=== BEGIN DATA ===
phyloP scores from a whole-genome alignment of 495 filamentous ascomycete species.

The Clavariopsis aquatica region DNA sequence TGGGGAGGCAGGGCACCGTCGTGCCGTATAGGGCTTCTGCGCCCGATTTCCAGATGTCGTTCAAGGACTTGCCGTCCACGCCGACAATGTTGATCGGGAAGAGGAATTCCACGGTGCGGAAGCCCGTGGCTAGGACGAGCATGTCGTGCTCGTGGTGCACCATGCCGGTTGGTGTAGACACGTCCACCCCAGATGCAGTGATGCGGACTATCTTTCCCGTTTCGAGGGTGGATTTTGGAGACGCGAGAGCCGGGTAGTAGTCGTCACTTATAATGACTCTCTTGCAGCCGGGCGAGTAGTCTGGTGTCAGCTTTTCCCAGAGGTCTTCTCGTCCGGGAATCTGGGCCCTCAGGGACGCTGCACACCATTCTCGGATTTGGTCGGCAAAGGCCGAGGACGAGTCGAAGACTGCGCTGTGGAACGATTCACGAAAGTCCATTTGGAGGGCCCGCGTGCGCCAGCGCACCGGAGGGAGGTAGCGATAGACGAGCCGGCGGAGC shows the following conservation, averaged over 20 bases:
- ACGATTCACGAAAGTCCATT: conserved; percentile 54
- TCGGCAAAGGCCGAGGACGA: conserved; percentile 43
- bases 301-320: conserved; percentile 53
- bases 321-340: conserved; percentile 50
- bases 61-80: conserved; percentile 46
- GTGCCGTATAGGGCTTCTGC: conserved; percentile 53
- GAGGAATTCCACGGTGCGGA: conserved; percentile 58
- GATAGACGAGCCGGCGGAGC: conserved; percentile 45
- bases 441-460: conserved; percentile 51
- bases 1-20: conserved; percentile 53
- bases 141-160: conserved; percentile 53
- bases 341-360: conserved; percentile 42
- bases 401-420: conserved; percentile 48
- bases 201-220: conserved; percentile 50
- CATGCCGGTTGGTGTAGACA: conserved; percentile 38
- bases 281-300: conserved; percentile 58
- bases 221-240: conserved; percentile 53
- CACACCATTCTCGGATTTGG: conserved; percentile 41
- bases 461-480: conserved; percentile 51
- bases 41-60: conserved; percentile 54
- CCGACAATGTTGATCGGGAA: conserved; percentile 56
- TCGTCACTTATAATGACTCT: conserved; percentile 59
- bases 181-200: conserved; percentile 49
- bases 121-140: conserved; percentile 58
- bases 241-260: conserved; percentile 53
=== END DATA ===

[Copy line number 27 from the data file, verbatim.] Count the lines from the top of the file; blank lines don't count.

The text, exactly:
- bases 241-260: conserved; percentile 53